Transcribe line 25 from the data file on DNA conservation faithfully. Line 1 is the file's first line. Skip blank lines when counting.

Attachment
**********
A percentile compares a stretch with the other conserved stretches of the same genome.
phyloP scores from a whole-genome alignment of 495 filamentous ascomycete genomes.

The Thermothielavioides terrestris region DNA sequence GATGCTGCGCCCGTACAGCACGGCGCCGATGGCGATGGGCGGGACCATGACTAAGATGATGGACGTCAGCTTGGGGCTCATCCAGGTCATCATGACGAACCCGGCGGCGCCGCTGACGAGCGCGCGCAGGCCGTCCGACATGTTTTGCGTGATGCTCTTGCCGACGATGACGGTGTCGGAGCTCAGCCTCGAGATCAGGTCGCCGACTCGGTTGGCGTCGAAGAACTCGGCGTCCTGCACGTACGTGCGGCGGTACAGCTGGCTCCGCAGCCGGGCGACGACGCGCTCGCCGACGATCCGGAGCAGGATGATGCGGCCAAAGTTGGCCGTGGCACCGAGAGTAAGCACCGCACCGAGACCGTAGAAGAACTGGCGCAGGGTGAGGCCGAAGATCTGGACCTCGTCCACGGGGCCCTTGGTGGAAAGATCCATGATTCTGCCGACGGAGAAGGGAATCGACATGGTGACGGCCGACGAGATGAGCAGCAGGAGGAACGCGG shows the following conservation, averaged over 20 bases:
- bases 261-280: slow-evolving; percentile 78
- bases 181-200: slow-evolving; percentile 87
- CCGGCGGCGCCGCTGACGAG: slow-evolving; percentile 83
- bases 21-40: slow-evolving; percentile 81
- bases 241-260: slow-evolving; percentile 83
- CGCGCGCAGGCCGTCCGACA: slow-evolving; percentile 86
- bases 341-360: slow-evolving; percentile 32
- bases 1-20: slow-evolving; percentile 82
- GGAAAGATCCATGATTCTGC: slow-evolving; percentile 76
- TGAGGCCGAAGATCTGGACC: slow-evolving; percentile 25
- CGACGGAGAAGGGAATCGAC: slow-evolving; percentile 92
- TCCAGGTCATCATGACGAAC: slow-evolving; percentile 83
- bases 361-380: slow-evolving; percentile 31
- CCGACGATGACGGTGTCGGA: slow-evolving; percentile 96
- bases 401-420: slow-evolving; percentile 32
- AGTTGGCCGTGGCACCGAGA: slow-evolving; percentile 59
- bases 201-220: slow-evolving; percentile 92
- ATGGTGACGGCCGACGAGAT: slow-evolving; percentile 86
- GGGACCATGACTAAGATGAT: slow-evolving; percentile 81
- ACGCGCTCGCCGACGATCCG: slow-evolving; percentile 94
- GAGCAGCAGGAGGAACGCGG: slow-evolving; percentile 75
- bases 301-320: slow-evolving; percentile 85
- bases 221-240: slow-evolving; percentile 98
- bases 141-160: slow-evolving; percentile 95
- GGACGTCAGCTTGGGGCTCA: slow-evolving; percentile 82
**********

- bases 301-320: slow-evolving; percentile 85